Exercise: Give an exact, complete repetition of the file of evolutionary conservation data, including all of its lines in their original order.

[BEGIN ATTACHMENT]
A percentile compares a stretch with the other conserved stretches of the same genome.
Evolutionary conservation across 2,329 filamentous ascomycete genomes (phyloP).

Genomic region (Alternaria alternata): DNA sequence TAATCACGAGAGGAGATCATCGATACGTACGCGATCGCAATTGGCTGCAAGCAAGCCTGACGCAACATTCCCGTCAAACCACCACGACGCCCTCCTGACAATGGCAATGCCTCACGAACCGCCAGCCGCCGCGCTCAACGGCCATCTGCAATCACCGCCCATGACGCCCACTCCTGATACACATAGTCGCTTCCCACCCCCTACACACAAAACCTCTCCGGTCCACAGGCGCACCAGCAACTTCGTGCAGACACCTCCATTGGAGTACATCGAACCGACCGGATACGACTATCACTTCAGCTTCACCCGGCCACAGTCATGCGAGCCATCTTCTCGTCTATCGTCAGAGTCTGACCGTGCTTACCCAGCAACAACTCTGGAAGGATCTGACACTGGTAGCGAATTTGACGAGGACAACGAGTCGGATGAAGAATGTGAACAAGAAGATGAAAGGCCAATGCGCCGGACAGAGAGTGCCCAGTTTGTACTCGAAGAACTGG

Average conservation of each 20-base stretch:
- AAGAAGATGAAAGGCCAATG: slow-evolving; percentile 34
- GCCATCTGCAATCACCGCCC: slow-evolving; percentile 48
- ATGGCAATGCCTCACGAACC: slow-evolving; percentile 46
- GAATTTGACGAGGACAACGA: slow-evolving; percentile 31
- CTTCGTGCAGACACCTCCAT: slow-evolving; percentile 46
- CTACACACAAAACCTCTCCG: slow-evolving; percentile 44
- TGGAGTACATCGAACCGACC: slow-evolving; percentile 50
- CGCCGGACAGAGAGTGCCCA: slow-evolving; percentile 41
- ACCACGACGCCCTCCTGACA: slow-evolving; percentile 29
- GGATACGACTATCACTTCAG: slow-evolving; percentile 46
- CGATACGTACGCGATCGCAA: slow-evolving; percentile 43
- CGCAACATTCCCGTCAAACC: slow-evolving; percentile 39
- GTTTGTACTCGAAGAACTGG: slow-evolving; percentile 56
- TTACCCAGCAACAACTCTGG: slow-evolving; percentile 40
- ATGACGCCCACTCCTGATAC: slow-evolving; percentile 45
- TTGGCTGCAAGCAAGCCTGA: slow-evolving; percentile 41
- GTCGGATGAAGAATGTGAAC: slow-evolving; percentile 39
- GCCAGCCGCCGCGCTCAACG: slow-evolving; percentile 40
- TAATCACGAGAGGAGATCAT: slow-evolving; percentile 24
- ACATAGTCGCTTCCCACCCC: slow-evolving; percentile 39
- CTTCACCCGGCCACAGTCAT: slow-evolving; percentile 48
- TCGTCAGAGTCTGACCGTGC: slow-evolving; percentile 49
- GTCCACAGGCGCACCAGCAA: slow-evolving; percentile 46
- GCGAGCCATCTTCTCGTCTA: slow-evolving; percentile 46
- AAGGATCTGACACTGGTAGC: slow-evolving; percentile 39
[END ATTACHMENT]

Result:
A percentile compares a stretch with the other conserved stretches of the same genome.
Evolutionary conservation across 2,329 filamentous ascomycete genomes (phyloP).

Genomic region (Alternaria alternata): DNA sequence TAATCACGAGAGGAGATCATCGATACGTACGCGATCGCAATTGGCTGCAAGCAAGCCTGACGCAACATTCCCGTCAAACCACCACGACGCCCTCCTGACAATGGCAATGCCTCACGAACCGCCAGCCGCCGCGCTCAACGGCCATCTGCAATCACCGCCCATGACGCCCACTCCTGATACACATAGTCGCTTCCCACCCCCTACACACAAAACCTCTCCGGTCCACAGGCGCACCAGCAACTTCGTGCAGACACCTCCATTGGAGTACATCGAACCGACCGGATACGACTATCACTTCAGCTTCACCCGGCCACAGTCATGCGAGCCATCTTCTCGTCTATCGTCAGAGTCTGACCGTGCTTACCCAGCAACAACTCTGGAAGGATCTGACACTGGTAGCGAATTTGACGAGGACAACGAGTCGGATGAAGAATGTGAACAAGAAGATGAAAGGCCAATGCGCCGGACAGAGAGTGCCCAGTTTGTACTCGAAGAACTGG

Average conservation of each 20-base stretch:
- AAGAAGATGAAAGGCCAATG: slow-evolving; percentile 34
- GCCATCTGCAATCACCGCCC: slow-evolving; percentile 48
- ATGGCAATGCCTCACGAACC: slow-evolving; percentile 46
- GAATTTGACGAGGACAACGA: slow-evolving; percentile 31
- CTTCGTGCAGACACCTCCAT: slow-evolving; percentile 46
- CTACACACAAAACCTCTCCG: slow-evolving; percentile 44
- TGGAGTACATCGAACCGACC: slow-evolving; percentile 50
- CGCCGGACAGAGAGTGCCCA: slow-evolving; percentile 41
- ACCACGACGCCCTCCTGACA: slow-evolving; percentile 29
- GGATACGACTATCACTTCAG: slow-evolving; percentile 46
- CGATACGTACGCGATCGCAA: slow-evolving; percentile 43
- CGCAACATTCCCGTCAAACC: slow-evolving; percentile 39
- GTTTGTACTCGAAGAACTGG: slow-evolving; percentile 56
- TTACCCAGCAACAACTCTGG: slow-evolving; percentile 40
- ATGACGCCCACTCCTGATAC: slow-evolving; percentile 45
- TTGGCTGCAAGCAAGCCTGA: slow-evolving; percentile 41
- GTCGGATGAAGAATGTGAAC: slow-evolving; percentile 39
- GCCAGCCGCCGCGCTCAACG: slow-evolving; percentile 40
- TAATCACGAGAGGAGATCAT: slow-evolving; percentile 24
- ACATAGTCGCTTCCCACCCC: slow-evolving; percentile 39
- CTTCACCCGGCCACAGTCAT: slow-evolving; percentile 48
- TCGTCAGAGTCTGACCGTGC: slow-evolving; percentile 49
- GTCCACAGGCGCACCAGCAA: slow-evolving; percentile 46
- GCGAGCCATCTTCTCGTCTA: slow-evolving; percentile 46
- AAGGATCTGACACTGGTAGC: slow-evolving; percentile 39